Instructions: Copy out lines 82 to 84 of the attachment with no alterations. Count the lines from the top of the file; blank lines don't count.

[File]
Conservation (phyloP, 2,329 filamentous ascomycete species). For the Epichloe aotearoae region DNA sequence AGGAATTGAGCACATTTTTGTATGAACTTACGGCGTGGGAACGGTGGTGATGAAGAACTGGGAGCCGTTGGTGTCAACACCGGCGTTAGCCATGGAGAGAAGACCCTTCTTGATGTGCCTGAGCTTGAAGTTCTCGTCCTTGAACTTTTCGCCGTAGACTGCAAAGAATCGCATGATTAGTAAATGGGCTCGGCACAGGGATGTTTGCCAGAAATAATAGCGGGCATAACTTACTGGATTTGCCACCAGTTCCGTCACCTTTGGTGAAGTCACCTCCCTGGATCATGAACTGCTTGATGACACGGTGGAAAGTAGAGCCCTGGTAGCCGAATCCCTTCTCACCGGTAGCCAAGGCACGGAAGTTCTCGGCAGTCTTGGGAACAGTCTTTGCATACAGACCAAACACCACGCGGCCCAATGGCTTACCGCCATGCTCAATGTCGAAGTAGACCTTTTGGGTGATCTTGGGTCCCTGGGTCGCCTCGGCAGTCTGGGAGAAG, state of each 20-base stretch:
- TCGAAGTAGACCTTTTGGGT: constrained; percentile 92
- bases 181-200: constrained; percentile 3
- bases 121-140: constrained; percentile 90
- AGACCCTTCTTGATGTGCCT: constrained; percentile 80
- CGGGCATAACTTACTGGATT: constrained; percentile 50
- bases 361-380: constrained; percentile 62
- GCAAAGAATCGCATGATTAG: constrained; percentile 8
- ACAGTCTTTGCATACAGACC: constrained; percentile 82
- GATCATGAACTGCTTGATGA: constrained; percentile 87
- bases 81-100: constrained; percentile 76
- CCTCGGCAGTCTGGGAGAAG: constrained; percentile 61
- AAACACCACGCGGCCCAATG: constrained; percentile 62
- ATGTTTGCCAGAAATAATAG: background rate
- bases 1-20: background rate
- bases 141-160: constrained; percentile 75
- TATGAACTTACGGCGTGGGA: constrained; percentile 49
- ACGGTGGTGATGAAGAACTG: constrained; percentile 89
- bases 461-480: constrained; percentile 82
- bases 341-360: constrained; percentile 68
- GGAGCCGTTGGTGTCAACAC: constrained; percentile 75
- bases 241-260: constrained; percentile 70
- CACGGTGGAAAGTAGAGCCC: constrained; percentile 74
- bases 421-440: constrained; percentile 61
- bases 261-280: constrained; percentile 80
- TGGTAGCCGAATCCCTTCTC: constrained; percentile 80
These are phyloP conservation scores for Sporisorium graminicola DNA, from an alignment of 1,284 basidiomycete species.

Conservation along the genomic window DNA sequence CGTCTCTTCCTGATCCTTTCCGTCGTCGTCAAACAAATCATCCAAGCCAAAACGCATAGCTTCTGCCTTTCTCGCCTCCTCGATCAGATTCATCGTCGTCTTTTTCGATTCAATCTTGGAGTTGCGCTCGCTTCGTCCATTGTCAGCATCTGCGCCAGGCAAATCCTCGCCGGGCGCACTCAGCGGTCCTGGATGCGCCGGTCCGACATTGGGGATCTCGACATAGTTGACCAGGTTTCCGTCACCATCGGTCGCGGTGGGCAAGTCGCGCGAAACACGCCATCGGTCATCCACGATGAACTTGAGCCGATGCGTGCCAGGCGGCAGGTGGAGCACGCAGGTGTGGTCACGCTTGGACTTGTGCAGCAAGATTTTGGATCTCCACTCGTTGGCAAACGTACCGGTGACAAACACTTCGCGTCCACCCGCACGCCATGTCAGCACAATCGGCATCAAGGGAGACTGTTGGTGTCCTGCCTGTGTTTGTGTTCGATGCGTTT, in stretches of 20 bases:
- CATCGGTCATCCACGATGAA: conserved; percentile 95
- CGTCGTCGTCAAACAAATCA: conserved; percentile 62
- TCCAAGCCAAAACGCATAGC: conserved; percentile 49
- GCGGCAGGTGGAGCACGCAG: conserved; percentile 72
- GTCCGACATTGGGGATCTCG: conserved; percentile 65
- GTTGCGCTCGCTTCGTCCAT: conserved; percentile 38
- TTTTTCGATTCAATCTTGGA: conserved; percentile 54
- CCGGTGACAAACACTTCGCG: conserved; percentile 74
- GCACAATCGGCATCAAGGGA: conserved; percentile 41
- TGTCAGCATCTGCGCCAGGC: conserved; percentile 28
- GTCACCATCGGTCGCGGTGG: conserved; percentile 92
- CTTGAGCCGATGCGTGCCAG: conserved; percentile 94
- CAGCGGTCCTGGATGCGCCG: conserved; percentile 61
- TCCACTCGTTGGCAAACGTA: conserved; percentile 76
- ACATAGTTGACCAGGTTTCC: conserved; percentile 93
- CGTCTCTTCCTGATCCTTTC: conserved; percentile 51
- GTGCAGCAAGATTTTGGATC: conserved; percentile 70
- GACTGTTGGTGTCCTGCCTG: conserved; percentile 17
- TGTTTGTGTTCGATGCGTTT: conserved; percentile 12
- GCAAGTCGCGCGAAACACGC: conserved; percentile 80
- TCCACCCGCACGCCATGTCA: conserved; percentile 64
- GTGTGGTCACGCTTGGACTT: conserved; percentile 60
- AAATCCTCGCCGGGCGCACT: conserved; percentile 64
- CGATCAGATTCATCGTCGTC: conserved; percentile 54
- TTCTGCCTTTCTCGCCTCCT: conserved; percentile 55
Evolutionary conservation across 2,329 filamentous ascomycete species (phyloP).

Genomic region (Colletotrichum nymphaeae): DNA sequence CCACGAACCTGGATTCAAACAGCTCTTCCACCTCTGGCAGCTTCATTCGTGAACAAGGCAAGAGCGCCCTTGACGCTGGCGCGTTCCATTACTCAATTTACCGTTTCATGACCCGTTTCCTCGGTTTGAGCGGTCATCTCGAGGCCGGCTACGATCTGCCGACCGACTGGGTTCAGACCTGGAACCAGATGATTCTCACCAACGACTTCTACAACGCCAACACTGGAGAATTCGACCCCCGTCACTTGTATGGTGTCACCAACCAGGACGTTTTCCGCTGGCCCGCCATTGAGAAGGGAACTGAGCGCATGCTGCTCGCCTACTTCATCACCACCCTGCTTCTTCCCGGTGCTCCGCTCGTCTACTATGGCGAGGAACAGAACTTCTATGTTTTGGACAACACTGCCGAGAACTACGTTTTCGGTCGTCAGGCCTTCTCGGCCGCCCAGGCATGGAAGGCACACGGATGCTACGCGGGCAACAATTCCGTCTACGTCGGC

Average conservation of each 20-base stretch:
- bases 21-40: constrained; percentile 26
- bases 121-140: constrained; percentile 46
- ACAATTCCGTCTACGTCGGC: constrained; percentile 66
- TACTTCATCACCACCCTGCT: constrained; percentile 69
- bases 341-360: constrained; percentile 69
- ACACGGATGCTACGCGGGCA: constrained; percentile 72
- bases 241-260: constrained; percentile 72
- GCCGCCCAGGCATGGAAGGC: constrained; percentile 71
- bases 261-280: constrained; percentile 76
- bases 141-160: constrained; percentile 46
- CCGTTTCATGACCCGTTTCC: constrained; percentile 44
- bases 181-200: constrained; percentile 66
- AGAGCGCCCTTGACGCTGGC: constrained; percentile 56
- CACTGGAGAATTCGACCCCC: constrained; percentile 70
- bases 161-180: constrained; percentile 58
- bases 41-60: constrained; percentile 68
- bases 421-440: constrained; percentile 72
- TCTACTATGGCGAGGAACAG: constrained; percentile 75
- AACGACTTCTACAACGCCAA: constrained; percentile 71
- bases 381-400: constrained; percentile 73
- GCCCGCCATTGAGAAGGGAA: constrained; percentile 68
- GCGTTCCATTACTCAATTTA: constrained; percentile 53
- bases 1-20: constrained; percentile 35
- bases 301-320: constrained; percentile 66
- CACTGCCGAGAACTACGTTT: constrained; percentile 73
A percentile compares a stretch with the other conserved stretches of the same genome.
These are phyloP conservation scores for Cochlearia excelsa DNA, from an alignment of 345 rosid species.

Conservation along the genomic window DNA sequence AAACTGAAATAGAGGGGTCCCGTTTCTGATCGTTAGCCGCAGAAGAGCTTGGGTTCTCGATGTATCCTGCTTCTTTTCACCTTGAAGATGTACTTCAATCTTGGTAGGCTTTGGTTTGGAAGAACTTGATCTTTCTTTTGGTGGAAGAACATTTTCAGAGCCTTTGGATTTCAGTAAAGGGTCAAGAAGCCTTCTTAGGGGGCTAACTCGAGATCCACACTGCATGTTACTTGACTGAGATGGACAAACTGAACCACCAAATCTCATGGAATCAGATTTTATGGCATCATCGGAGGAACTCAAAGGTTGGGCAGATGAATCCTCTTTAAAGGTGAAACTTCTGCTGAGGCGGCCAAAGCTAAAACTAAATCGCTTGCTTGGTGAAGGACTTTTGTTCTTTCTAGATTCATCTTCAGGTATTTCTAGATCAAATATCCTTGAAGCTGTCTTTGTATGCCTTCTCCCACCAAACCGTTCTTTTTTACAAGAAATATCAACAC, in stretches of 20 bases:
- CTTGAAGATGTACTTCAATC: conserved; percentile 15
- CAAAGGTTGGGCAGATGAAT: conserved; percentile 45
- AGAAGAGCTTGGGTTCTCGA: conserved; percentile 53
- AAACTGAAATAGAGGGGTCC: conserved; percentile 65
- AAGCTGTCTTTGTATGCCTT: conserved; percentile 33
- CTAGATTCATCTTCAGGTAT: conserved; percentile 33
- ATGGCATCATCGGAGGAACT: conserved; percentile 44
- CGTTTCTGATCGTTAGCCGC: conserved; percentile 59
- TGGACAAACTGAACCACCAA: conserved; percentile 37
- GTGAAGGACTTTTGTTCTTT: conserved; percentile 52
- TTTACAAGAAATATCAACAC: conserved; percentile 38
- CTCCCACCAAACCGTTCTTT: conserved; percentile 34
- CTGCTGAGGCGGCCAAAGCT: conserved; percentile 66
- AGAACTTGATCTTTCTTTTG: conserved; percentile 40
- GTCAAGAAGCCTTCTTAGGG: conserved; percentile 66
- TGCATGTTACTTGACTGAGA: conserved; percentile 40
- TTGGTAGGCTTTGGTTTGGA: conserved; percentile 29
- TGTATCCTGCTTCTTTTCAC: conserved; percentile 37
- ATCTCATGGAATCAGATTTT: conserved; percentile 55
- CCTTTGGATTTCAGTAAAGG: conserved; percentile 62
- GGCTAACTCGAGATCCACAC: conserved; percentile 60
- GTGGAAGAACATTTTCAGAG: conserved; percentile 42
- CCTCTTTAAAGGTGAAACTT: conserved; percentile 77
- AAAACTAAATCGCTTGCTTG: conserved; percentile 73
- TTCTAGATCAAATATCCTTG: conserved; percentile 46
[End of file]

A percentile compares a stretch with the other conserved stretches of the same genome.
These are phyloP conservation scores for Cochlearia excelsa DNA, from an alignment of 345 rosid species.

Conservation along the genomic window DNA sequence AAACTGAAATAGAGGGGTCCCGTTTCTGATCGTTAGCCGCAGAAGAGCTTGGGTTCTCGATGTATCCTGCTTCTTTTCACCTTGAAGATGTACTTCAATCTTGGTAGGCTTTGGTTTGGAAGAACTTGATCTTTCTTTTGGTGGAAGAACATTTTCAGAGCCTTTGGATTTCAGTAAAGGGTCAAGAAGCCTTCTTAGGGGGCTAACTCGAGATCCACACTGCATGTTACTTGACTGAGATGGACAAACTGAACCACCAAATCTCATGGAATCAGATTTTATGGCATCATCGGAGGAACTCAAAGGTTGGGCAGATGAATCCTCTTTAAAGGTGAAACTTCTGCTGAGGCGGCCAAAGCTAAAACTAAATCGCTTGCTTGGTGAAGGACTTTTGTTCTTTCTAGATTCATCTTCAGGTATTTCTAGATCAAATATCCTTGAAGCTGTCTTTGTATGCCTTCTCCCACCAAACCGTTCTTTTTTACAAGAAATATCAACAC, in stretches of 20 bases: